Friday, July 23, 2010

New USB virus targets SCADA systems

The first known virus to specifically target SCADA systems has been discovered (see CNET article). The virus spreads via USB drives, and hunts for Siemens control systems installed on the infected computer. The virus appears to transmit information from these systems back to a remote server, and gains access to the local control system database. The ultimate purpose of the virus is unknown. It is well known that malicious interception of SCADA systems could cause widespread infrastructure failures, including power outages.

Wednesday, July 21, 2010

Here is another potentially useful book written by Paul Purcell. It offers a method for  disaster planning including an "preparedness encyclopedia". The author also wrote the Top 12 myths of Disaster Preparedness and The secrets of teaching disaster preparedness.

Tuesday, July 20, 2010

The Unthinkable: Who Survives When Disaster Strikes - and Why

This one has been around for a few years, but really is essential reading for anyone wanting to prepare for disaster situations. It looks at the psychology of how we respond in all kind of emergencies from fire alarms to widespread disasters (hint: a bigger problem than panic is freezing and not taking any action). With numerous and moving examples from 9/11 the author really makes you rethink what you assume about what you and others will do in a disaster

New book on preparedness

This seems like a really good new book on realistic preparedness (vs the "disaster kit" mentality -- see previous posts). From the description: This important book by one of our leading experts on disaster preparedness offers a compelling narrative about our nation’s inability to properly plan for large-scale disasters and proposes changes that can still be made to assure the safety of its citizens.

Five years after 9/11 and one year after Hurricane Katrina, it is painfully clear that the government’s emergency response capacity is plagued by incompetence and a paralyzing bureaucracy. Irwin Redlener, who founded and directs the National Center for Disaster Preparedness, brings his years of experience with disasters and health care crises, national and international, to an incisive analysis of why our health care system, our infrastructure, and our overall approach to disaster readiness have left the nation vulnerable, virtually unable to respond effectively to catastrophic events. He has had frank, and sometimes shocking, conversations about the failure of systems during and after disasters with a broad spectrum of people—from hospital workers and FEMA officials to Washington policy makers and military leaders. And he also analyzes the role of nongovernmental organizations, such as the American Red Cross in the aftermath of Katrina.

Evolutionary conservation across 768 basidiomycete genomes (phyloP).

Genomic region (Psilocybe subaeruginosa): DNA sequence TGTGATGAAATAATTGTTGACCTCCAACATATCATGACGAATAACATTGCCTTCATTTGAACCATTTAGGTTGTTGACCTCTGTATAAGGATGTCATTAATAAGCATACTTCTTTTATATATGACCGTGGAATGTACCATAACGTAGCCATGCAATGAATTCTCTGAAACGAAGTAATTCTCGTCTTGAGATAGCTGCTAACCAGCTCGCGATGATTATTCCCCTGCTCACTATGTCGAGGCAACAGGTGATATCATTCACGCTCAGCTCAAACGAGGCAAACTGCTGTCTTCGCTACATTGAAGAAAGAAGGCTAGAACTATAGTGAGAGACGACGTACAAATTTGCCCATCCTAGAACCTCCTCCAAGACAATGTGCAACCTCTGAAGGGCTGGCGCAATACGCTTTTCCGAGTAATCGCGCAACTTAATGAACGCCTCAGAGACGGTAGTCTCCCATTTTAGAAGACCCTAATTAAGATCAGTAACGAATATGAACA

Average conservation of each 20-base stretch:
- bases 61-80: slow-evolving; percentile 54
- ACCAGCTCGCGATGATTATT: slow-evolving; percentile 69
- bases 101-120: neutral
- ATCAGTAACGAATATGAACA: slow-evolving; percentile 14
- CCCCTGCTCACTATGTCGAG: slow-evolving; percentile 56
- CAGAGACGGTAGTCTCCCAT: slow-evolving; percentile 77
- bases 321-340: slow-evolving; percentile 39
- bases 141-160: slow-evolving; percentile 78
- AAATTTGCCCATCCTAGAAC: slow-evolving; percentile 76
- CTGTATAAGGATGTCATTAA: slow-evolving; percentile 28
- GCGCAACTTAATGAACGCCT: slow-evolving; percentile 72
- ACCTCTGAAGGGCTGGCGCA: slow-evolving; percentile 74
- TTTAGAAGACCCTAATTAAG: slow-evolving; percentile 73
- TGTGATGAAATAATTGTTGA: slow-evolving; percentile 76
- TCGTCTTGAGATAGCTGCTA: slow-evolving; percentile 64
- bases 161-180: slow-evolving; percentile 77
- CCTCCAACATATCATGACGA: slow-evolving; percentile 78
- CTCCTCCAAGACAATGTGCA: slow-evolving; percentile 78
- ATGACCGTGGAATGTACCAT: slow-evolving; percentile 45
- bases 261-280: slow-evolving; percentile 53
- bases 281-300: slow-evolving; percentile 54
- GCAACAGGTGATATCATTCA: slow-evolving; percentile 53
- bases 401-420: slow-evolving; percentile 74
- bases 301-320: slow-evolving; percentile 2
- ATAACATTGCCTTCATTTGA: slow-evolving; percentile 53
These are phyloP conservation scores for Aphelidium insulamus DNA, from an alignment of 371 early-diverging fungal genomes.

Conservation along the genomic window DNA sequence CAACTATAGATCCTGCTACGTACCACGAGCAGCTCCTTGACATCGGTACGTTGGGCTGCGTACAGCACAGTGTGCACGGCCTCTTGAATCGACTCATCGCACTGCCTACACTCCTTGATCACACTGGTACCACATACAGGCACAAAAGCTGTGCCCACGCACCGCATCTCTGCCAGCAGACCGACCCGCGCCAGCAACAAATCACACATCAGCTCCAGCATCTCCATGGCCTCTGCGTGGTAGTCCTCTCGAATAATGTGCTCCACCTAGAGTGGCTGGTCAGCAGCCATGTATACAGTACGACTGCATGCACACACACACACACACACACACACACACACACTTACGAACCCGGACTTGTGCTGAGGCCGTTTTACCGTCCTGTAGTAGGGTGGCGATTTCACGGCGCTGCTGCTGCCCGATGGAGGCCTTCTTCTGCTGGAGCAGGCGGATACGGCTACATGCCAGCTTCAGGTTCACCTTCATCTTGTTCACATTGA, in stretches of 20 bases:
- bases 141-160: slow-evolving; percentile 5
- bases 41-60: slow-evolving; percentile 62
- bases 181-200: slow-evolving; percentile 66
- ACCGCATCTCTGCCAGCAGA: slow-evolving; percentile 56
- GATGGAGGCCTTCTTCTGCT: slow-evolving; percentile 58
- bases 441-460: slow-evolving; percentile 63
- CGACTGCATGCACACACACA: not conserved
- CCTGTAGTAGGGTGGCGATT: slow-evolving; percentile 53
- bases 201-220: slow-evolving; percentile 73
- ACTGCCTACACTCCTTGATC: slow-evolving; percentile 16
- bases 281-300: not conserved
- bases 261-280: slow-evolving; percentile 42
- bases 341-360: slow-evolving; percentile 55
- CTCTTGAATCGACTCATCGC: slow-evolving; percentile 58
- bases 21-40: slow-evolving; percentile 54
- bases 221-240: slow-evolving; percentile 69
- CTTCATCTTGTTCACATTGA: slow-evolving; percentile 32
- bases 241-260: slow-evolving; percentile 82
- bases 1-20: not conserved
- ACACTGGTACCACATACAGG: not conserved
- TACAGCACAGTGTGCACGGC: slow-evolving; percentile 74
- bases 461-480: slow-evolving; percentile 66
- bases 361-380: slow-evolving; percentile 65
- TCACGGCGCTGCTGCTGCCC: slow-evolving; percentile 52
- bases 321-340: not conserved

Redlener points out how a government with a track record of over-the-top cronyism and a stunning disregard for accountability has spent billions on “random acts of preparedness,” with very little to show for it—other than an ever-growing bureaucracy. As a doctor, Redlener is especially concerned about America’s increasingly dysfunctional and expensive health care system, incapable of handling a large-scale public health emergency, such as pandemic flu or widespread bioterrorism. And he also looks at the serious problem of a disengaged, uninformed citizenry—one of the most important obstacles to assuring optimal readiness for any major crisis.

Redlener describes five natural and man-made disaster scenarios as a way to imagine what we might face, what our current systems would and would not prepare us for, and what would constitute optimal planning—for government and the public—in each situation. To see what could be learned from others, he points up some of the more effective ways countries in Europe, Asia, and the Middle East have dealt with various disasters. And he concludes with a real prescription: a nine-point proposal for how America can be better prepared as well as an addendum of what citizens themselves can do.

An essential book for our time, Americans at Risk is a devastating and realistic account of where we stand today.

What do you really need in your disaster kit?

In the last decade, we have all received periodic exhortations to be prepared for the next major man-made or natural catastrophe by putting together a “disaster kit”. These all are some variant on the same theme, generally some mix of flashlights, first-aid kits, radios, batteries, food and water for three days, and various other bits and bobs (apparently now not including duct tape). A good example of this is the government-blessed kit described at Further, nonprofits and companies have seized the opportunity to make some money out of this with a variety of bizarre objects specifically designed for your kit (if you don’t believe me, check out some of the available gadgets at the Red Cross store). Having this kit, together with a family evacuation plan, is supposed to prepare us for the next major catastrophe.

There are three problems with this. First, a kit is only as useful as your knowledge of what to do with its contents, and it’s workability (food not expired, batteries not leaking, etc). You do not become an expert in emergency medicine by buying a first-aid kit; rather you become an expert in emergency medicine through training and experience, and then assemble the equipment you need based on your training and experience. Second, the kind of kits described are almost laughably inadequate for many real emergency situations, in the same way as cowering under a table is not likely to protect you from a nuclear detonation. Third, by definition a “disaster kit” is something you will probably never use, versus something you get used to using day in and day out. Thus I think it’s better to think in terms of everyday items that will help in a disaster, rather than a designated “disaster kit” (for example, I think it’s best to keep a “rolling buffer” of 2-3 weeks’ worth of food - that is, you just keep extra stock of the stuff you use normally - than having a separate “emergency food supply”).